Of all the games at Day of the Devs 2017, Spanish dev Fourattic’s Crossing Souls did the best job of communicating a specific time and place. A painstakingly detailed, pixelated action-adventure title set in 1986 California, this game stars five young, swappable characters in possession of a magical stone that lets them travel between two dimensions. Paired with each playable character’s unique puzzle-solving and combat abilities are distinct and likable personalities. Every environment and NPC drips with character, and in-depth, written bios add even more color to the coastal town’s already (both literally and figuratively) well-drawn cast. In a media landscape already largely driven by nostalgia, Crossing Souls promises to take you back to the ‘80s in a refreshingly new and pleasant way. Keep an eye out for this game as its early 2018 release window fast approaches.


There was nothing else quite like EVERYTHING IS GOING TO BE OK at Day of the Devs, because there’s little like it, period. This “interactive zine” is set within a surreal, Windows-like fake operating system, where the player can open a multitude of minimized pages that are windows into dark, crudely cute, and often pretty bloody places. All of these adorable and horrifying visions are tightly tied together by themes of social anxiety, living through trauma, and death… though you’d be right to judge by the title that EVERYTHING IS GOING TO BE OK ultimately puts a positive spin these experiences. At one point, after one of many interactions with a series of melting, semi-nonsense-speaking creatures, my character assured me that simply making it through the day was a victory in itself, and that should be celebrated. Despite not being completely sure what I had just experienced, I felt more at ease than I had when I started the game, and something tells me that was the point. Unlike most games at Double Fine’s yearly event… you can play EVERYTHING IS GOING TO BE OK right now! If you’re interested, you can check out developer Nathalie Lawhead (aka alienmelon)’s page here.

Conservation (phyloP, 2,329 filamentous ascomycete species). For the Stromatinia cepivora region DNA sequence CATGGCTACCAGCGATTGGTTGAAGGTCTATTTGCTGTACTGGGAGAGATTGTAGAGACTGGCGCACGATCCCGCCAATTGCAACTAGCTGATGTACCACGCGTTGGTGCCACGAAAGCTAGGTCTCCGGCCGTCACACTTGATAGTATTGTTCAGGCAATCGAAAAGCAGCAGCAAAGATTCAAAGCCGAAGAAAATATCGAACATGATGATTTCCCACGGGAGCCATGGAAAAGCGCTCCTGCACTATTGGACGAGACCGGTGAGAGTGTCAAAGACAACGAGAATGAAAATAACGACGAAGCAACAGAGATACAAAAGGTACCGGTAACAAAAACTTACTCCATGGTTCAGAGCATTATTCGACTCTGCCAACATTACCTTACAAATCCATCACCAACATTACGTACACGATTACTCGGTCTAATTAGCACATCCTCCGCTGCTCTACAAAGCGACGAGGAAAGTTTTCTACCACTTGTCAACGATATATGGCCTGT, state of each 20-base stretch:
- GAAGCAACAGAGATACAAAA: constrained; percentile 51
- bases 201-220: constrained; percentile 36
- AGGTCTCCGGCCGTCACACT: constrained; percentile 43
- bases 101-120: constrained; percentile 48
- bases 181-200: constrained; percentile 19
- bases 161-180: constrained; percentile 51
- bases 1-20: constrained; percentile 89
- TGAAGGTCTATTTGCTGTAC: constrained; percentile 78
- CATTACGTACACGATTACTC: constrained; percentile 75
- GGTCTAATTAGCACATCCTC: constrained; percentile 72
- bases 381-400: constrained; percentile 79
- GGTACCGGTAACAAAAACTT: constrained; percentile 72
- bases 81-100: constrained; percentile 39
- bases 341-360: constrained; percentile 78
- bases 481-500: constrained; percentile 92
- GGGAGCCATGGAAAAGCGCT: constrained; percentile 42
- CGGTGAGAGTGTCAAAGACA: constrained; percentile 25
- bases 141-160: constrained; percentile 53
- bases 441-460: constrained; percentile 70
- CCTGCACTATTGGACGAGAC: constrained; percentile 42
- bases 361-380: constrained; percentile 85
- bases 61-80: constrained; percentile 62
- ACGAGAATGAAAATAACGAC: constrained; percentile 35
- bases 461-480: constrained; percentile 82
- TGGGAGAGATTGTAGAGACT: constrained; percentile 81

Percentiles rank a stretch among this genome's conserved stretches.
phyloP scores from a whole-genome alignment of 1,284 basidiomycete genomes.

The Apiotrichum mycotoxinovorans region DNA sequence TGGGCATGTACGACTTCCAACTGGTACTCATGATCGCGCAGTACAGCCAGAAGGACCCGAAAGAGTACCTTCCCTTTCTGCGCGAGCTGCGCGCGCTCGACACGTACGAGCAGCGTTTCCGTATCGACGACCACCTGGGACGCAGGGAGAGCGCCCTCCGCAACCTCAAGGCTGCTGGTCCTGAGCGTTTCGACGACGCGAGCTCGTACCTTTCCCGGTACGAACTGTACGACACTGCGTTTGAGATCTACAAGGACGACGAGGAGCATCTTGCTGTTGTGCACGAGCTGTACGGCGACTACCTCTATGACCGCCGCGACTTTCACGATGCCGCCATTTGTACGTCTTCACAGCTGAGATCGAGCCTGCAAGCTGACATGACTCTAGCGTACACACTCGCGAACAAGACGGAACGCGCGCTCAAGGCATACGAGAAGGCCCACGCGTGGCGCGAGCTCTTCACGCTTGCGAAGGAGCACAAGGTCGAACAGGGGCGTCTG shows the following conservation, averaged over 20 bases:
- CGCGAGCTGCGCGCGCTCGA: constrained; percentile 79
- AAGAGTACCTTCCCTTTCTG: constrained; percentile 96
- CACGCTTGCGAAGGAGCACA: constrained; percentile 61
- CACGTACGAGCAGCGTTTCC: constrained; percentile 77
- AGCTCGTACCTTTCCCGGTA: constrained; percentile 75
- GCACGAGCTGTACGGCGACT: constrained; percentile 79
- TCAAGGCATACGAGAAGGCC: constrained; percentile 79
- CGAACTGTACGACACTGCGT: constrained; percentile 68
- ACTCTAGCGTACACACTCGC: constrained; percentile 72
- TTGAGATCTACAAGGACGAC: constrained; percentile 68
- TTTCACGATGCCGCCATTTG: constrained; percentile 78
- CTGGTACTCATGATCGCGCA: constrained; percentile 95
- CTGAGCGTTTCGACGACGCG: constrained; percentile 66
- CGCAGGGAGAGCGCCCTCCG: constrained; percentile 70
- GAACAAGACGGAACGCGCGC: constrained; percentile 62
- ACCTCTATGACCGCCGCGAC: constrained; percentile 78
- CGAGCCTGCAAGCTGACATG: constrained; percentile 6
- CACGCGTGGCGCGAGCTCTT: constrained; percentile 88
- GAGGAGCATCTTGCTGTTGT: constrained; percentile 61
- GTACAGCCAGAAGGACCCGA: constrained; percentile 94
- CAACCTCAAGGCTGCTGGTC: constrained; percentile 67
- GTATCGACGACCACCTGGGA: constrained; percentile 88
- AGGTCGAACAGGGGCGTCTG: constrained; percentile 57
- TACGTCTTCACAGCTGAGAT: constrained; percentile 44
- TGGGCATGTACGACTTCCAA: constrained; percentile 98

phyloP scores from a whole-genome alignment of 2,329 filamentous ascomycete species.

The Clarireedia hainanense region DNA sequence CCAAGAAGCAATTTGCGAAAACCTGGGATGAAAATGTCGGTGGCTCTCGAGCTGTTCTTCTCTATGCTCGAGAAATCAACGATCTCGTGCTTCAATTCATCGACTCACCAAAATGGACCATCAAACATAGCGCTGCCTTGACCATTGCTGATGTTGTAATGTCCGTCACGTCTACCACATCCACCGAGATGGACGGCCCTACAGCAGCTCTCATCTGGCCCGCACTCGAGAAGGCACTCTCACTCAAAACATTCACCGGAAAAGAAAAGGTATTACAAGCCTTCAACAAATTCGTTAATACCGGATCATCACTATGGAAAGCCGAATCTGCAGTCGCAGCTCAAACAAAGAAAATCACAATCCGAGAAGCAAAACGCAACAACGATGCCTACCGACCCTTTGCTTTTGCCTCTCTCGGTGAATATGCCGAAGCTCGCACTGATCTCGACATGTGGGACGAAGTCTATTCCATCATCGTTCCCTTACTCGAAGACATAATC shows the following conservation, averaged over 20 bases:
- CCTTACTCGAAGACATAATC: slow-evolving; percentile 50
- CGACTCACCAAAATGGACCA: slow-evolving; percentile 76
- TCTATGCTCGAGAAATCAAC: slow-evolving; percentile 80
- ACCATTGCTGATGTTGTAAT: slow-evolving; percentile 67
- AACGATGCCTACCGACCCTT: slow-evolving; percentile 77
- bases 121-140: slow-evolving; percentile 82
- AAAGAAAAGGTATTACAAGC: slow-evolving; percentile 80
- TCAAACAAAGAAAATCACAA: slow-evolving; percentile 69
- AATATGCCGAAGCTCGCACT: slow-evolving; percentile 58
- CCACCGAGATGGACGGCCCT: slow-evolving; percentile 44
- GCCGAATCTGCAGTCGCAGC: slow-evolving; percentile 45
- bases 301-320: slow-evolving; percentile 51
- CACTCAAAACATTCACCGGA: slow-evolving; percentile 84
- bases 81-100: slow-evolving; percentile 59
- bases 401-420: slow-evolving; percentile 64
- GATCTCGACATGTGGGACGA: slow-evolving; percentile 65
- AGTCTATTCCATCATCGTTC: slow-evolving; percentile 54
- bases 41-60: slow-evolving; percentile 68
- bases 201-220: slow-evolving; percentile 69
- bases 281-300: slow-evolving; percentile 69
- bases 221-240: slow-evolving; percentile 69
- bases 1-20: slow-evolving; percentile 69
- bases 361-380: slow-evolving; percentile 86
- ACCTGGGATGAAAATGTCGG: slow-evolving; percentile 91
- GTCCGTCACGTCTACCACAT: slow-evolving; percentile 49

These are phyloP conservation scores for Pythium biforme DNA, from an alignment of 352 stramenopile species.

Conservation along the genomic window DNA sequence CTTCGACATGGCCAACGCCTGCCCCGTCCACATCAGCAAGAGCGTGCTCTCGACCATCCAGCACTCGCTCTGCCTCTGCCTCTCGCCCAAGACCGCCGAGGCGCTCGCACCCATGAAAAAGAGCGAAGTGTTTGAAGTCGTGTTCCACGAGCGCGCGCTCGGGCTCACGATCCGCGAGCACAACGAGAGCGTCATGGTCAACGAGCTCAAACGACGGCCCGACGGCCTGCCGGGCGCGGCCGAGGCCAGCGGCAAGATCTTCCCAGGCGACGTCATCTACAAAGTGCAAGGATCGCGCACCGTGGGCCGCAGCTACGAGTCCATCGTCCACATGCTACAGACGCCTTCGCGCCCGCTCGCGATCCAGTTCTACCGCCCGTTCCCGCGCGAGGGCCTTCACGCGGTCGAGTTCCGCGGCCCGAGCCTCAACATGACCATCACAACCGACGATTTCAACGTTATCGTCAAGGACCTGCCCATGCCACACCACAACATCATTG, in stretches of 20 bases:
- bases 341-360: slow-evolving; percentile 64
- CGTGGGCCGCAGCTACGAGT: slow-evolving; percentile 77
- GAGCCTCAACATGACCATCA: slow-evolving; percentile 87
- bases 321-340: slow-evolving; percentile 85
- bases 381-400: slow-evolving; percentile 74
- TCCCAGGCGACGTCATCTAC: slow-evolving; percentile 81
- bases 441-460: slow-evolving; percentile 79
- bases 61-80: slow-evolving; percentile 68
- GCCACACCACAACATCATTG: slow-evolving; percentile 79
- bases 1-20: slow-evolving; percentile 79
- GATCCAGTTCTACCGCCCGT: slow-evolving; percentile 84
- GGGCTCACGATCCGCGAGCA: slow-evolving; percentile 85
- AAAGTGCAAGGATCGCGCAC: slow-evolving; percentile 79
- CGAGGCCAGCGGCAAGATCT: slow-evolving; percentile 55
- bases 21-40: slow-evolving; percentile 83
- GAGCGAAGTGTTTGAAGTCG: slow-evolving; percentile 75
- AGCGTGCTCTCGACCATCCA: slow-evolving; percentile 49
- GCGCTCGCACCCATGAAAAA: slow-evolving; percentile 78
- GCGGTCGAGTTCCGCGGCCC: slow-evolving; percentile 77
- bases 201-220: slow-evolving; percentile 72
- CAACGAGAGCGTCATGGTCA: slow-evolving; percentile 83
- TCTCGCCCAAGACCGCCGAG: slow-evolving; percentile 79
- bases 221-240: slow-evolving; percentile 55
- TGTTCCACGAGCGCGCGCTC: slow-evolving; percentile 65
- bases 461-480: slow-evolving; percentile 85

Into the Breach

Come for the kaiju-fighting mechs, stay for the procedural generation-friendly time-travel narrative. From the devs behind FTL: Faster Than Light, Into the Breach is a wonderfully minimalist strategy game concerned more with mitigating collateral damage and learning from one’s mistakes than flashy, Pacific Rim-style showdowns. Players control giant robots and the host of humans that pilot them in a war against giant bugs that breed beneath a post-apocalyptic Earth. Iterating on FTL’s rogue-like tendencies, characters that die will stay dead, and wholly defeated players can send help back in time to preserve the future of a different, also randomly-generated timeline. With writing and world-building help from the prolific Chris Avellone (Fallout: New Vegas, Star Wars: Knights of the Old Republic II), Into the Breach looks to be a worthy successor to the well-received FTL, with similarly deep systems and an extra helping of raised stakes. With no announced release date, expect the team at Subset Games to take their time in polishing this time-bending, giant bug-squashing experience.

Disclosure: EVERYTHING IS GOING TO BE OK was an award winner at this year's IndieCade festival, for which ZAM News Editor Kris Ligman served as a juror and creative producer. Kris had no input in EIGTBO's inclusion in this list.